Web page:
Quote 4the day: "Centering is a quieting of motion without loss of vitality." ~ Kenneth Beittel
Fact4 the day: The Hindquarters
Measured from the point of hip to the point of buttock, the hindquarters should be ideally at least 30% of length of overall horse. Anything less is considered short. Most horses are between 29-33%; 33% is typically "Ideal," Thoroughbreds may have a length reaching 35%.
Insufficient length minimizes the length of the muscles needed for powerful and rapid muscular contraction. Thus, its reduces speed over distance, stamina, sprint power, and staying ability.
Tends to reduce the horse's ability to fully engage the hindquarters need for collection or to break in a sliding stop
Horse is most suited for pleasure sports that don’t require speed or power
Often associated with too steep angles causing Goose Rump
The point of croup is behind the point of hips, thus making a weaker loin and coupling
May also cause horse to be sickle-hocked with the hind foot being too far under the body
Viewed form the side, the pelvis assumes a steep, downward slope.
Uncommon, except in draft horses, but seen in some Warmbloods.
A steep slant of the pelvis lowers the point of buttock bringing it closer to the ground & shortening the length of muscles from the point of buttock & the gaskin. Shortens the backward swing of the leg because of reduced extension & rotation of hip joint. A horse needs a good range of hip to get a good galloping speed and mechanical efficiency of hip and croup for power & thrust. Therefore, a goose-rumped horse is not good at flat racing or sprinting.
Harder for a horse to “get under” and engage the hindquarters. Causes the loins and lower back to work harder, predisposing them to injury.
A goose-rump is valuable in sports with rapid turns & spins (reining, cutting). The horse is able to generate power for short, slow steps (good for draft work).
Horse is most suited for stock horse work, slow power events (draft in harness), low speed events (equitation, pleasure, trail)
Viewed from the side, the pelvis has a relatively flat, but sloping profile of adequate length, but the flatness does not extend to the dock of the tail as in a Flat-Crouped horse.
The croup is exceptionally high and exhibits a sloping quarter and low tail connection, also with a sharp, sloping rump
The pelvis is too far downward and too short
Creates a low point of buttocks, making it closer to the ground, thus making the hindquarters less strong & inhibiting the stifle's movement
Common in some Warmbloods and may be considered a desirable trait in some breeds.
Often seen in Arabian breed due to the high tail placement; may exhibit levelness
This conformation allows good engagement of the hindquarters, while giving the long stride and speed of Flat-Crouped conformation.
A horse that is goose-rumped does not have enough swing and power in the hindlegs and would not be suitable for speed and endurance events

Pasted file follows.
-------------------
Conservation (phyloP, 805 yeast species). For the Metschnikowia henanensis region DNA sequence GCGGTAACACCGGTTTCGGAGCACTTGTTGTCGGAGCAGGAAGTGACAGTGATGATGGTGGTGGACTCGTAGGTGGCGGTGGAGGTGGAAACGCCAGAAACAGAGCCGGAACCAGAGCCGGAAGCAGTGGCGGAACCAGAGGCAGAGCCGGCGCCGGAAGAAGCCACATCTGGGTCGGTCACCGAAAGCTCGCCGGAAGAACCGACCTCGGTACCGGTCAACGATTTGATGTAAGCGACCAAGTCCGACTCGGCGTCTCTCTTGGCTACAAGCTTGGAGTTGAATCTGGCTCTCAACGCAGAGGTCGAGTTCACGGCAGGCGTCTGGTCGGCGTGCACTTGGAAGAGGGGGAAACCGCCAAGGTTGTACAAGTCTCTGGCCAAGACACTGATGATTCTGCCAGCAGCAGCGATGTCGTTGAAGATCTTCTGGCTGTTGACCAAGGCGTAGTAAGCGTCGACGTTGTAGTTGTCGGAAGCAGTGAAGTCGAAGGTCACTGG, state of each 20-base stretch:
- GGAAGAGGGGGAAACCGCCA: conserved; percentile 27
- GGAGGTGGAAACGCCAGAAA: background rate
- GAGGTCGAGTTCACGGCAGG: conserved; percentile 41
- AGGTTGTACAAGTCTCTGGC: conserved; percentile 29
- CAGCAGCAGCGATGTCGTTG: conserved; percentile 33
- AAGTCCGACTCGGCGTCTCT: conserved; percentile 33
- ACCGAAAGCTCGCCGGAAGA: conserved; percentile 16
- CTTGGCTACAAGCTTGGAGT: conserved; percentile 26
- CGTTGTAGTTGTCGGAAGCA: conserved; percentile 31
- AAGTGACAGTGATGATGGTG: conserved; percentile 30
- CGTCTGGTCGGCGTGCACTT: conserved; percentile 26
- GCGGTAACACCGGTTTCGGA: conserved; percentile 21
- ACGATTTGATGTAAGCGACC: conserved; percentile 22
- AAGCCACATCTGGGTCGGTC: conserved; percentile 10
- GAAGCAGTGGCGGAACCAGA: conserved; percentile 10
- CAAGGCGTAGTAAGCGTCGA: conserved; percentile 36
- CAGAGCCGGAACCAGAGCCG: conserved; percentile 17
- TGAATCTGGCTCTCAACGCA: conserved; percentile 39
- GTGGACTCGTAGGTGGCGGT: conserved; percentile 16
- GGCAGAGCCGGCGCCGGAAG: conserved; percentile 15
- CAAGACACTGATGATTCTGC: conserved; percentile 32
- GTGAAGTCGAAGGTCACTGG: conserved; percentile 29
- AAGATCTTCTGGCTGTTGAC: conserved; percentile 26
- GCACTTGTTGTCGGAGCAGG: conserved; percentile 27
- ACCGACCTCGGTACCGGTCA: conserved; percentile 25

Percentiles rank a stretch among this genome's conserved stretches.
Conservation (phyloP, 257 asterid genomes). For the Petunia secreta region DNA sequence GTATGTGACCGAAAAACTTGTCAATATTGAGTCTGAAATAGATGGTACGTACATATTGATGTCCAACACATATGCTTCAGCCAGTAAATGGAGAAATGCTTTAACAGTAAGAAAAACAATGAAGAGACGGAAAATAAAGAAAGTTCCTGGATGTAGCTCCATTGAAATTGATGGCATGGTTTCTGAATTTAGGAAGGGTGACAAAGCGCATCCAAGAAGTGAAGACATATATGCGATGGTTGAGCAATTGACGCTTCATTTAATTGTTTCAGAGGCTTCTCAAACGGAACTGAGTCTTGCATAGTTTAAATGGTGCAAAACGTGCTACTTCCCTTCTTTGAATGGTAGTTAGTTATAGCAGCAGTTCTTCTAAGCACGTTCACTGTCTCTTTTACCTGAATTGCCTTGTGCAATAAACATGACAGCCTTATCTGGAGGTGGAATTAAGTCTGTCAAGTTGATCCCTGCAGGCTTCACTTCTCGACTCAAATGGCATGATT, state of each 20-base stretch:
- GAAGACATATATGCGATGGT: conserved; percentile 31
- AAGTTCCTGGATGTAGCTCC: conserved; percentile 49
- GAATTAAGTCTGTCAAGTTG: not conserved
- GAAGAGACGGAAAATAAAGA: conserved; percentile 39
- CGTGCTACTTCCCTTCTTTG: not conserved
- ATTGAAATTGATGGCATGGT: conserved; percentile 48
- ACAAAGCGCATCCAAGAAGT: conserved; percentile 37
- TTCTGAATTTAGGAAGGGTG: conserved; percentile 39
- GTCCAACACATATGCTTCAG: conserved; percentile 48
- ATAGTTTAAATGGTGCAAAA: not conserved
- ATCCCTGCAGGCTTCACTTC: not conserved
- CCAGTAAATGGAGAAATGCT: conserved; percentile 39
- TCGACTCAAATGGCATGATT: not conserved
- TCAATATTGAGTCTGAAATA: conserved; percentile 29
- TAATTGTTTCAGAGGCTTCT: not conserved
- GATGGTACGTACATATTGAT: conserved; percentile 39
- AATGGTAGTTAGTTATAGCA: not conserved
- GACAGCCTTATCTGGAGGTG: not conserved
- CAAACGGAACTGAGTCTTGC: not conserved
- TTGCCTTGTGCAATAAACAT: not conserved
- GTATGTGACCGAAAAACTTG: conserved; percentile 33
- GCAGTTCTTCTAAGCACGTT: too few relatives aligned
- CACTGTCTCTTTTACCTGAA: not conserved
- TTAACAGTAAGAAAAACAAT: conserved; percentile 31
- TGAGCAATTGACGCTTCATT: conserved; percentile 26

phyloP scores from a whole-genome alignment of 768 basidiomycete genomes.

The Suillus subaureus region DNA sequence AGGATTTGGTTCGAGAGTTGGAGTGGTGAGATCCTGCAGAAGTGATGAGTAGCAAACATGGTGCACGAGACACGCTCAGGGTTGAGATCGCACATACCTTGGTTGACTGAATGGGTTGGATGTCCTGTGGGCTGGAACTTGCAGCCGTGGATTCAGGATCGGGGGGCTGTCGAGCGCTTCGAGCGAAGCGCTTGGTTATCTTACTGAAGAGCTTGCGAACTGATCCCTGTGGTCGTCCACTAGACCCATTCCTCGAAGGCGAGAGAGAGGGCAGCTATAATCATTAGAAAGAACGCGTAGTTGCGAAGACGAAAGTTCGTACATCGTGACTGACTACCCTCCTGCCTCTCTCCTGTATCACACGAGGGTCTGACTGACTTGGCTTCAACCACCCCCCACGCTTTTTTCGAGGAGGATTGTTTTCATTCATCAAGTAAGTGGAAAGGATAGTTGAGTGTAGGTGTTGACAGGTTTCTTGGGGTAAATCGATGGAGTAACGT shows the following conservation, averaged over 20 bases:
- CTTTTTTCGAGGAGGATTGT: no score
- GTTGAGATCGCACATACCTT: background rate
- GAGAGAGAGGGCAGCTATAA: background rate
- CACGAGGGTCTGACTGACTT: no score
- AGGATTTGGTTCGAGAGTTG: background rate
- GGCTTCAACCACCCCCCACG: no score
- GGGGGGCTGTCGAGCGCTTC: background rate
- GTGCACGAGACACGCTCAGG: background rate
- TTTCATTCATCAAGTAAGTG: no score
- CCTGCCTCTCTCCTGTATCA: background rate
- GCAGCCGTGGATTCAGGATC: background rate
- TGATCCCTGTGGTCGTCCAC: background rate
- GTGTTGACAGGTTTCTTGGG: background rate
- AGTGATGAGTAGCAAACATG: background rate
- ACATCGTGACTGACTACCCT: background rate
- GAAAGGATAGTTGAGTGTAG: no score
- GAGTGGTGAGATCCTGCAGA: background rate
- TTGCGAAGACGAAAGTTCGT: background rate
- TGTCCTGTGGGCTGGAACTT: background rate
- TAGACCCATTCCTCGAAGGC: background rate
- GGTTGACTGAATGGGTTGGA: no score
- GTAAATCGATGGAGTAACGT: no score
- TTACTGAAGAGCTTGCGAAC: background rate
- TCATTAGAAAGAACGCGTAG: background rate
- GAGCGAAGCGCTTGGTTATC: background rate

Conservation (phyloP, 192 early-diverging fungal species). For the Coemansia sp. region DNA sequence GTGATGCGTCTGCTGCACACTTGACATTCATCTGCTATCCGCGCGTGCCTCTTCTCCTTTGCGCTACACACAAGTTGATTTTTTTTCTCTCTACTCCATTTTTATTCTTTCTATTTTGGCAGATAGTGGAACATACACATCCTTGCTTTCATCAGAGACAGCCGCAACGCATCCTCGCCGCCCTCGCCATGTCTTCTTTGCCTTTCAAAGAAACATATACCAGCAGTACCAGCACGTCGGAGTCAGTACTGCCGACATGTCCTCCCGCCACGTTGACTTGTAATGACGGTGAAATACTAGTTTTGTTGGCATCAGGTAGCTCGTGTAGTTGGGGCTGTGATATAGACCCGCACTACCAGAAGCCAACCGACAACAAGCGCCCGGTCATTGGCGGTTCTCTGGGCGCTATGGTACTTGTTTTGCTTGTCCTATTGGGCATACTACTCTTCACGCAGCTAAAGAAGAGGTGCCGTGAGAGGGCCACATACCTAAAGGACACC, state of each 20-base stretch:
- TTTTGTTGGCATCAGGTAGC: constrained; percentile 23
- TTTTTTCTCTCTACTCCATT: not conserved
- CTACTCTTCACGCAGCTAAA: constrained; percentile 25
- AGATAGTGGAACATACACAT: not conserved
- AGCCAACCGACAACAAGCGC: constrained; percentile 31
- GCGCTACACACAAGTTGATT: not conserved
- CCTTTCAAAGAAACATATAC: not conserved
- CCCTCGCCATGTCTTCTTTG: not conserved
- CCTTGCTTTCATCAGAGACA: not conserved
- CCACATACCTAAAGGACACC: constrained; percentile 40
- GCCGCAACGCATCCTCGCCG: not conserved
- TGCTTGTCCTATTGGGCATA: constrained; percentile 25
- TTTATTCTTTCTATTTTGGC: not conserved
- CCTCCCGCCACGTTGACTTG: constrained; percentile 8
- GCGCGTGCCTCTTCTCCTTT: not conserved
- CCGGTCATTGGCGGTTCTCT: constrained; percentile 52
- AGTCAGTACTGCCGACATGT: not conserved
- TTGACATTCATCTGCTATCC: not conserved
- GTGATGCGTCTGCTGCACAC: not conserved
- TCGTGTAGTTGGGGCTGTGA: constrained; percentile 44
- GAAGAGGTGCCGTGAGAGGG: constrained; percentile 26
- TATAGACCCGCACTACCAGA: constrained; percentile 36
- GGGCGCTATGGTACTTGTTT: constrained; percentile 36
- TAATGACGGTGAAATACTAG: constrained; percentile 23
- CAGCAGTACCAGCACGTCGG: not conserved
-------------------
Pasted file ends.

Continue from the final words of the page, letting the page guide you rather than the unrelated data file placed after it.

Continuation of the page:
Often associated with good jumping performance.
Note that the term Goose-Rumped is sometimes used as a synonym for Steep-Rumped, potentially causing confusion, as the two conformations imply rather different qualities in the horse's performance.
Horses with goose-rump also are more prone to hindquarter injuries
Often associated with "Cat-Hammed" horses
Does not severely affect draft breeds because of their short, slow steps
A cat-hammed horse.
The horse exhibits long, thin thighs and gaskins with insufficient muscling
The horse has poor development in the hindquarters, especially the quadriceps and thighs. Associated with goosed-rumps & sickle hocks.
Uncommon, most usually seen in Gaited horses. Can develop from years in confinement.
The horse lacks the development needed for speed and power, so the horse is not fast or strong. Thus it is not advantageous for flat racing, polo, eventing, jumping, steeplechase, and harness racing.
The horse's gait tends to be more ambling than driving at the trot, so the horse often develops a stiff torso & back, making the ride rigid.
This fault can also be attributed to poor nutrition and conditioning
Thought 4the day: How do we know which horse/pony needs which home? How do we know if their quiet or jumpy? Novice or experainced? Why do some take longer to assess and a some a matter of days? Each one that comes in is so different. Not one has been the same even from how or why they came. We assess on from ground work to pretending they've never been broken and work around them and finally on them. The broken in ones go alot quicker more so the quiet ones yet the green ones seem to stay for alot longer as not many want to feel the connection and bond that you would get from bringing them on. How do we know what their like out on the road i here you say next... i ride them out :o) If its not me its one of our experianced helpers so that we can see if their traffic proof as we are nothing but honest about each horse or pony that goes up for rehoming as they need whats best for them even it takes ages to find that special home. We do use our radius and rarely go out of it as at the moment its myself and the founder who do checks, vettings etc and with so many horses in time can be limited :o)